There is a clear invisibility to the B in LGBTQ. The plight of the gay community has really come to the forefront in recent years and whilst the rights of the gay and lesbian community are thankfully finally being addressed, there is still a stigma attached to bisexuality.
What stings the most is not the run of the mill homophobia that the greater part of society is aware of – it is the comments and disdain from the community itself. And whilst I’ve come to expect it to a certain degree, there are times when it still cuts pretty deep.
As a bisexual woman who frequents both the gay and straight scenes of this city, it is not uncommon to hear from lesbians that they would never date a bisexual woman, that they don’t think bisexuality is a real thing, or that I am really one way or the other, just undecided at this moment. Straight men either don’t care or want you to jump into a threesome with them.
But what does this mean for the individual? If I am attracted to someone, do I need to change my sexuality accordingly? Do I need to devote myself completely to the queer community and swear off men forever to get a woman to look twice at me? Or should I discard any non-hetero feelings all together and find myself a husband? The fact of the matter is, I am not attracted to every man but I am attracted to some men. I am not attracted to every woman but I am attracted to some women. And that is not a feeling that is exclusive to bisexuality – hetero and homo alike can relate to not wanting to bang every single person in the human race.
With this stigma coming from certain monosexuals, this begs the question – at some point in time, will I have to choose whether I am gay or straight? According to the age old argument of “I was born this way” I shouldn’t have to. But gay and straight people alike have implied that I should.
It is important to note that if I marry a man, I am still bisexual – I will still find women attractive, I just won’t feel the compulsive need to cheat on my husband to get in a girl’s pants every now and then. And if I marry a woman, I will still be bisexual and I won’t be swanning off to remember what penis is like.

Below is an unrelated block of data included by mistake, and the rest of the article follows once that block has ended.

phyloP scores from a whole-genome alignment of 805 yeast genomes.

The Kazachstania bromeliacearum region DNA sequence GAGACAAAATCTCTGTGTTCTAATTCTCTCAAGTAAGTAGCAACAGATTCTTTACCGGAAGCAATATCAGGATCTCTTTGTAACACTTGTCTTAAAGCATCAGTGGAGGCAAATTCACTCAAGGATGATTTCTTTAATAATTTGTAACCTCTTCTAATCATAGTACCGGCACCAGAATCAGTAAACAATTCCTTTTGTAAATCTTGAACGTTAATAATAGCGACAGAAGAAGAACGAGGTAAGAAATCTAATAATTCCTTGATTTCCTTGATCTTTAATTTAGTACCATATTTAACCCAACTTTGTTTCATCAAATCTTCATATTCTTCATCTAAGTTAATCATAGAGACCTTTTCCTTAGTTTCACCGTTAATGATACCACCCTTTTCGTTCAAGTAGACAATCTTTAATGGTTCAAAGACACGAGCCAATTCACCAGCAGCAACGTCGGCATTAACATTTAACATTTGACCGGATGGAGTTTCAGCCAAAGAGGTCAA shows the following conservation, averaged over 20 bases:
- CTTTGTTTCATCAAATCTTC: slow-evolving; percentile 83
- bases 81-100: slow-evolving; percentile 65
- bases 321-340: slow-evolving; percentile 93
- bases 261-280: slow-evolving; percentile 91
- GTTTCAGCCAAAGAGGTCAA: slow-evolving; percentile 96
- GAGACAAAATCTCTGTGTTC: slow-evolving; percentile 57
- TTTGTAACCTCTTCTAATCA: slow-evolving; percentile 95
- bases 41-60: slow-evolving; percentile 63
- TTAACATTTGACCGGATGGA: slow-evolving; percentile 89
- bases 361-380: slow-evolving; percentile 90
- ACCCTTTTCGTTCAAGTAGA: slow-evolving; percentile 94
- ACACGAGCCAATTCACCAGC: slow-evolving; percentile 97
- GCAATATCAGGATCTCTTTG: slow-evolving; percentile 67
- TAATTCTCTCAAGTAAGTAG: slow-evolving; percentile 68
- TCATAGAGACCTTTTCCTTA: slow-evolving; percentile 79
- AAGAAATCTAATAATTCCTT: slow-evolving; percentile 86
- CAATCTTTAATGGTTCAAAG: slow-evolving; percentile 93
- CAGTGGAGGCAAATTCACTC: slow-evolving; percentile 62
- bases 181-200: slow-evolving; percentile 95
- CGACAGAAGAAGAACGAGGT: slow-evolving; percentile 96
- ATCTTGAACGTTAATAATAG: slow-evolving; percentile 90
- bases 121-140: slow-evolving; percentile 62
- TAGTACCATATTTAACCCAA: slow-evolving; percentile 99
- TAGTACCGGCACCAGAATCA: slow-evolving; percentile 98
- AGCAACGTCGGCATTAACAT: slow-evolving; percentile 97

To discard bisexuality as an identity insults two notions. Firstly, the ability of humanity to establish complex feelings and attractions in more than one field. And secondly, to imply that I am a lesbian in denial insults me and any men who I have been with. And to say that I am a straight girl look for an interesting quirk to my personality is to insult me and any women I have been with.
An argument that is often brought up to me is that I have explored my heterosexual side far more extensively than my homosexual leanings so far in my life. There are a number of reasons for this. Firstly, I’m pretty shy – my first kiss wasn’t until the age of fifteen and I have only had two boyfriends in the last five years.
Secondly, I really tried to be straight and convince myself that any attractions I had towards women were frivolous, stupid and needed to be repressed. As a teenager, I fell in love – with a boy. So I convinced myself that I must must must be straight. It is only in the last six months that I found the confidence and support to be myself.
And thirdly, even since coming out I have been more with guys than girls. And you now why? The bi identity repels girls in a far bigger way. Guys really don’t care – except for the aforementioned suggestions of a threesome. And to me this just reiterates the discrimination that bisexuals feel. I have to ask myself: if my own community don’t understand, how can I ever expect my parents – yes, even my extremely liberal and open minded parents – to understand? Is there even a point to being myself? And this type of thinking is so dangerous – to anyone.
That B is in there for a reason. As a community we are learning to accept so many variations of sexuality – asexuality, pansexuality, identities outside the gender binary – all of which are valid and unique to the individual. Can’t we bring this acceptance to the bisexual part of the community? In the end, we are all just looking for contentment, love, maybe one day to set up a life with someone else. And should a person be denied this opportunity simply because they aren’t making the right “choice”?
There’s a reason why cliches and Lady Gaga latched on the phrase “Born This Way.”